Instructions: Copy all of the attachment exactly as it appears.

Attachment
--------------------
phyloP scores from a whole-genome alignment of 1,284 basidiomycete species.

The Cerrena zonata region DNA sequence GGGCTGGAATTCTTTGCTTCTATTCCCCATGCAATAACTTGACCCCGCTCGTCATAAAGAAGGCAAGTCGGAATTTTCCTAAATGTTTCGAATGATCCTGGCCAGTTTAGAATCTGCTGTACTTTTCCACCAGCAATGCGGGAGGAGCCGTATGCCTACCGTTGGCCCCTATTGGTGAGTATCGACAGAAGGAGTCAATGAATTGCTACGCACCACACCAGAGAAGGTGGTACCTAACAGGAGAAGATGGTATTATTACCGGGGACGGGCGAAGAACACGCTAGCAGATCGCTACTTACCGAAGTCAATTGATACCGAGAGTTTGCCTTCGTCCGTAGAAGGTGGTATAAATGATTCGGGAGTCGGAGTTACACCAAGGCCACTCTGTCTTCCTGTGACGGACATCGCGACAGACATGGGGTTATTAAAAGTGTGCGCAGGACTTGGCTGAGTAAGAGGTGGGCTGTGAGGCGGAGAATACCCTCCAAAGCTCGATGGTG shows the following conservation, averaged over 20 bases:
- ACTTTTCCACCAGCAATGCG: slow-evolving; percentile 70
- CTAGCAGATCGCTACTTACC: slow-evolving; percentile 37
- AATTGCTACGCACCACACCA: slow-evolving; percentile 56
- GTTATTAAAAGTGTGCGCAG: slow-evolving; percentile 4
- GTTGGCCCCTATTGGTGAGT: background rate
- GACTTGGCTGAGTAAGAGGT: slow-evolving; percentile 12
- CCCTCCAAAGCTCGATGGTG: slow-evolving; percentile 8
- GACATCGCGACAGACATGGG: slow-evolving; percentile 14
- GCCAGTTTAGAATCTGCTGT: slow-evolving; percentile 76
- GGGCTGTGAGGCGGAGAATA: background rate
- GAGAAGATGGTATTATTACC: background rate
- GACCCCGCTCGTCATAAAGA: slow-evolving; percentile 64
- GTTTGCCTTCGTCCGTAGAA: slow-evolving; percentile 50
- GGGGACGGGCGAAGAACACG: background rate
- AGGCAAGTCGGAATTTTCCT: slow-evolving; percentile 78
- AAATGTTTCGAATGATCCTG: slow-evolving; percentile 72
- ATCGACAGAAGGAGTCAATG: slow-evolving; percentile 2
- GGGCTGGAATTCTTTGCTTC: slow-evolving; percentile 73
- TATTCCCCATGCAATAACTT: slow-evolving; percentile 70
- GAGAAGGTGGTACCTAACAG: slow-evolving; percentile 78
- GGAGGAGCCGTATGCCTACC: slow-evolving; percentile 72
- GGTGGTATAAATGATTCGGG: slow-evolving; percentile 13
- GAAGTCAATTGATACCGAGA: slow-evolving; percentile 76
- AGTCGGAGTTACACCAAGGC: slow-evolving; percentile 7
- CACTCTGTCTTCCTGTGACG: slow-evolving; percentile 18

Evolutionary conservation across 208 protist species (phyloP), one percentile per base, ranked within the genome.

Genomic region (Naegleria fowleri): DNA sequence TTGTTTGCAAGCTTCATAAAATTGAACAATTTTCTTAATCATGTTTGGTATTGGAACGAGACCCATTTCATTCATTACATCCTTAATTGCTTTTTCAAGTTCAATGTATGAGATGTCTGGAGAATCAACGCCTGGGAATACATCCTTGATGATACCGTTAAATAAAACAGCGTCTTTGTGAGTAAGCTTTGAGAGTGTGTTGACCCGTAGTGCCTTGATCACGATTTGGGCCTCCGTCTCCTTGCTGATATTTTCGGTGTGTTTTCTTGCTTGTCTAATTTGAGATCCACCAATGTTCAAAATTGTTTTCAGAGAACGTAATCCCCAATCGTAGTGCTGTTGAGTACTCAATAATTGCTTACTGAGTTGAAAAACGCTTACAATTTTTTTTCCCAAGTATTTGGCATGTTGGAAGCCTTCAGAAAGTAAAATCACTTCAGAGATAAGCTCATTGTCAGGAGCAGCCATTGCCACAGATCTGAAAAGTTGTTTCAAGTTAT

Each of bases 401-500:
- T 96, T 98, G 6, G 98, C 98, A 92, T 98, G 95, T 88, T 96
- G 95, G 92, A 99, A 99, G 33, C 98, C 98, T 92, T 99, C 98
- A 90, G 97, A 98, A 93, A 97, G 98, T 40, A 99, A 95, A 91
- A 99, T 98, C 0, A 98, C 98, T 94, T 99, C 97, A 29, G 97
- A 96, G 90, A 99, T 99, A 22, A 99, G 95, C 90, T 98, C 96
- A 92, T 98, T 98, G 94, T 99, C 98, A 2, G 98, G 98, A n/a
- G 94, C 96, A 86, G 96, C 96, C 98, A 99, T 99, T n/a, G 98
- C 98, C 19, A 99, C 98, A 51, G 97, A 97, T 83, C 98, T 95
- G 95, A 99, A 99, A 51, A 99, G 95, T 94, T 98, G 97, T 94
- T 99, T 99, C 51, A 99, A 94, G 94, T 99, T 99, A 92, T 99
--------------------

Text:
phyloP scores from a whole-genome alignment of 1,284 basidiomycete species.

The Cerrena zonata region DNA sequence GGGCTGGAATTCTTTGCTTCTATTCCCCATGCAATAACTTGACCCCGCTCGTCATAAAGAAGGCAAGTCGGAATTTTCCTAAATGTTTCGAATGATCCTGGCCAGTTTAGAATCTGCTGTACTTTTCCACCAGCAATGCGGGAGGAGCCGTATGCCTACCGTTGGCCCCTATTGGTGAGTATCGACAGAAGGAGTCAATGAATTGCTACGCACCACACCAGAGAAGGTGGTACCTAACAGGAGAAGATGGTATTATTACCGGGGACGGGCGAAGAACACGCTAGCAGATCGCTACTTACCGAAGTCAATTGATACCGAGAGTTTGCCTTCGTCCGTAGAAGGTGGTATAAATGATTCGGGAGTCGGAGTTACACCAAGGCCACTCTGTCTTCCTGTGACGGACATCGCGACAGACATGGGGTTATTAAAAGTGTGCGCAGGACTTGGCTGAGTAAGAGGTGGGCTGTGAGGCGGAGAATACCCTCCAAAGCTCGATGGTG shows the following conservation, averaged over 20 bases:
- ACTTTTCCACCAGCAATGCG: slow-evolving; percentile 70
- CTAGCAGATCGCTACTTACC: slow-evolving; percentile 37
- AATTGCTACGCACCACACCA: slow-evolving; percentile 56
- GTTATTAAAAGTGTGCGCAG: slow-evolving; percentile 4
- GTTGGCCCCTATTGGTGAGT: background rate
- GACTTGGCTGAGTAAGAGGT: slow-evolving; percentile 12
- CCCTCCAAAGCTCGATGGTG: slow-evolving; percentile 8
- GACATCGCGACAGACATGGG: slow-evolving; percentile 14
- GCCAGTTTAGAATCTGCTGT: slow-evolving; percentile 76
- GGGCTGTGAGGCGGAGAATA: background rate
- GAGAAGATGGTATTATTACC: background rate
- GACCCCGCTCGTCATAAAGA: slow-evolving; percentile 64
- GTTTGCCTTCGTCCGTAGAA: slow-evolving; percentile 50
- GGGGACGGGCGAAGAACACG: background rate
- AGGCAAGTCGGAATTTTCCT: slow-evolving; percentile 78
- AAATGTTTCGAATGATCCTG: slow-evolving; percentile 72
- ATCGACAGAAGGAGTCAATG: slow-evolving; percentile 2
- GGGCTGGAATTCTTTGCTTC: slow-evolving; percentile 73
- TATTCCCCATGCAATAACTT: slow-evolving; percentile 70
- GAGAAGGTGGTACCTAACAG: slow-evolving; percentile 78
- GGAGGAGCCGTATGCCTACC: slow-evolving; percentile 72
- GGTGGTATAAATGATTCGGG: slow-evolving; percentile 13
- GAAGTCAATTGATACCGAGA: slow-evolving; percentile 76
- AGTCGGAGTTACACCAAGGC: slow-evolving; percentile 7
- CACTCTGTCTTCCTGTGACG: slow-evolving; percentile 18

Evolutionary conservation across 208 protist species (phyloP), one percentile per base, ranked within the genome.

Genomic region (Naegleria fowleri): DNA sequence TTGTTTGCAAGCTTCATAAAATTGAACAATTTTCTTAATCATGTTTGGTATTGGAACGAGACCCATTTCATTCATTACATCCTTAATTGCTTTTTCAAGTTCAATGTATGAGATGTCTGGAGAATCAACGCCTGGGAATACATCCTTGATGATACCGTTAAATAAAACAGCGTCTTTGTGAGTAAGCTTTGAGAGTGTGTTGACCCGTAGTGCCTTGATCACGATTTGGGCCTCCGTCTCCTTGCTGATATTTTCGGTGTGTTTTCTTGCTTGTCTAATTTGAGATCCACCAATGTTCAAAATTGTTTTCAGAGAACGTAATCCCCAATCGTAGTGCTGTTGAGTACTCAATAATTGCTTACTGAGTTGAAAAACGCTTACAATTTTTTTTCCCAAGTATTTGGCATGTTGGAAGCCTTCAGAAAGTAAAATCACTTCAGAGATAAGCTCATTGTCAGGAGCAGCCATTGCCACAGATCTGAAAAGTTGTTTCAAGTTAT

Each of bases 401-500:
- T 96, T 98, G 6, G 98, C 98, A 92, T 98, G 95, T 88, T 96
- G 95, G 92, A 99, A 99, G 33, C 98, C 98, T 92, T 99, C 98
- A 90, G 97, A 98, A 93, A 97, G 98, T 40, A 99, A 95, A 91
- A 99, T 98, C 0, A 98, C 98, T 94, T 99, C 97, A 29, G 97
- A 96, G 90, A 99, T 99, A 22, A 99, G 95, C 90, T 98, C 96
- A 92, T 98, T 98, G 94, T 99, C 98, A 2, G 98, G 98, A n/a
- G 94, C 96, A 86, G 96, C 96, C 98, A 99, T 99, T n/a, G 98
- C 98, C 19, A 99, C 98, A 51, G 97, A 97, T 83, C 98, T 95
- G 95, A 99, A 99, A 51, A 99, G 95, T 94, T 98, G 97, T 94
- T 99, T 99, C 51, A 99, A 94, G 94, T 99, T 99, A 92, T 99